The x-ray is used for assessment and subsequent documentation of spinal deformity. The x-ray should reveal the entire spine, and should be made standing. X-rays in the recumbent position are not necessary as they do not provide much information. The roentgenographic series of the spine in an a/p perspective should consist of a thoracic part and a lumbar part in order to minimize the distorsion of the picture by dispersion of the rays. However, one x-ray film may be large enough for smaller children. An x-ray from the lateral perspective is also very useful. It is important that the scope of the x-ray is wide enough in oder to be able to see the ribs and the pelvis.
An x-ray is associated with radiation, therefore it is not advisable to take repeated pictures if this is not absolutely necessary. On the other hand, it would not be wise to avoid taking a repeated x-ray when the risk of scoliosis progression is high. The amount of radiation received from modern x-ray apparatus is slight and less harmful than making the wrong treatment decision due to lack of information.
In comparison, the amount of radiation received when flying from Europe to America – an amount usually not deemed harmful -is equivalent to the radiation received from taking three x-rays.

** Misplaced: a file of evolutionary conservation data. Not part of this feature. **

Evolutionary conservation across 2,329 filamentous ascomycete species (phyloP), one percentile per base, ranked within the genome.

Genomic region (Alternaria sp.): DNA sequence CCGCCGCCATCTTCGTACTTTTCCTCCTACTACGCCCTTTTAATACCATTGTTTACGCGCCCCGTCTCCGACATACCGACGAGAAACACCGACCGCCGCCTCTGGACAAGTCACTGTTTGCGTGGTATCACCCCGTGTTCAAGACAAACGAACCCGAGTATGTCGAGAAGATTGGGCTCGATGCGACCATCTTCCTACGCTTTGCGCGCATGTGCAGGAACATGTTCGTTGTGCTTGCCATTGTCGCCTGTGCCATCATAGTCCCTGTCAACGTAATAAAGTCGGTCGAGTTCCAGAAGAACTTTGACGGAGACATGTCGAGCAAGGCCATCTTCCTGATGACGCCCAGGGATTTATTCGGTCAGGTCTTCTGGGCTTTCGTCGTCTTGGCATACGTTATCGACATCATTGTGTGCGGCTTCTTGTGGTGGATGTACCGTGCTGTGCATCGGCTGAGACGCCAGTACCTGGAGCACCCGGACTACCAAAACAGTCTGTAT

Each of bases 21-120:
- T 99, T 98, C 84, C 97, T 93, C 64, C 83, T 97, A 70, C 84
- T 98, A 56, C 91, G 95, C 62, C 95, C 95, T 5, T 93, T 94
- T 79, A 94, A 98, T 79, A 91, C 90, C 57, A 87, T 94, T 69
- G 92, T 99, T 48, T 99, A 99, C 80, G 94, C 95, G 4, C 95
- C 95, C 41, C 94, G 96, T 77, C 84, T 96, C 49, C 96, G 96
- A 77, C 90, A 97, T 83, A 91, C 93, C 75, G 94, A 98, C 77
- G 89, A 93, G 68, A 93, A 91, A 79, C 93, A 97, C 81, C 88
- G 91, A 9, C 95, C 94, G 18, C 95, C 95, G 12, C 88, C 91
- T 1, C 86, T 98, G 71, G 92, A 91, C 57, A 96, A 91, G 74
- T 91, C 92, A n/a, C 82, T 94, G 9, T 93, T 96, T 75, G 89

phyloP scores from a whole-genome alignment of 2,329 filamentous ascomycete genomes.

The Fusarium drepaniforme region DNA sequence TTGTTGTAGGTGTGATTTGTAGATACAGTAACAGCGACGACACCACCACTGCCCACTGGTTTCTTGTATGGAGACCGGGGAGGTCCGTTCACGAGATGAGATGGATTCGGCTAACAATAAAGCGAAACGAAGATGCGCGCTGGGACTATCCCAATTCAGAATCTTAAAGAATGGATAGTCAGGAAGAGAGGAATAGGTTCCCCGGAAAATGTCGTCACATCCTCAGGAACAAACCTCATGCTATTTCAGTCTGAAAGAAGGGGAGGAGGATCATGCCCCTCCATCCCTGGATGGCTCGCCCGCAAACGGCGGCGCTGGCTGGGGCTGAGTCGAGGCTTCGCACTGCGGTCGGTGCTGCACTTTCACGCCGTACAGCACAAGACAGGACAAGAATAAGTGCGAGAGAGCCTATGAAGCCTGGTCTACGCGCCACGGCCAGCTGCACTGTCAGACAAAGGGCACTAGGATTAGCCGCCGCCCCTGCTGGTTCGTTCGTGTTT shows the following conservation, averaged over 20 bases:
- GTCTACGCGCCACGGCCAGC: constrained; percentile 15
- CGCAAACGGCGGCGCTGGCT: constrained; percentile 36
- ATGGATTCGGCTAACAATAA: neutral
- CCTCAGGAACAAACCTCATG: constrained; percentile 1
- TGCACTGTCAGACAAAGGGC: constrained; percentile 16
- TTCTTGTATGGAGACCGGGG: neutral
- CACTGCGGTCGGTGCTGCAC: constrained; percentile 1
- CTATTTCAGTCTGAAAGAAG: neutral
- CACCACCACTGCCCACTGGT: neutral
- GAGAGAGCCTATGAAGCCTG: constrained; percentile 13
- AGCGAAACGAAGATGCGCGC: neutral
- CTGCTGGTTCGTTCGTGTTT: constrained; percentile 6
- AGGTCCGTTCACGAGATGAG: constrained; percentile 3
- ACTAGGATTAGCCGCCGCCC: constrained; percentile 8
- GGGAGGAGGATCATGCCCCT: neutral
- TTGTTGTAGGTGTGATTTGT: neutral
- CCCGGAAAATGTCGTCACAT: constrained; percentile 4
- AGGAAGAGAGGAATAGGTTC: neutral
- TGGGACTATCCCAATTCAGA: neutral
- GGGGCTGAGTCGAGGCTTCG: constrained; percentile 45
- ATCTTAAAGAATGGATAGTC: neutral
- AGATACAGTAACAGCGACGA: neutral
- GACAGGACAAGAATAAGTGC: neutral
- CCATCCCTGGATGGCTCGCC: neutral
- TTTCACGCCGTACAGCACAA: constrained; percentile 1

Medical professionals have differing opinions about how often repeat x-rays should be taken. In the period when scoliosis progression is high, x-rays can be repeated every 3 months. However, when the deformity has stabilized, once a year is enough.
The degree of curvature seen on the x-ray is calculated using the Cobb method (see figure). The correct measurement of the Cobb angle entails determining the end vertebrae of each curve and drawing lines along the top endplate of the upper end vertebra and bottom endplate of the lower end vertebra. T he place where the lines meet forms the Cobb angle. Should the lines meet outside the picture, perpendicular lines may be drawn for easier calculation.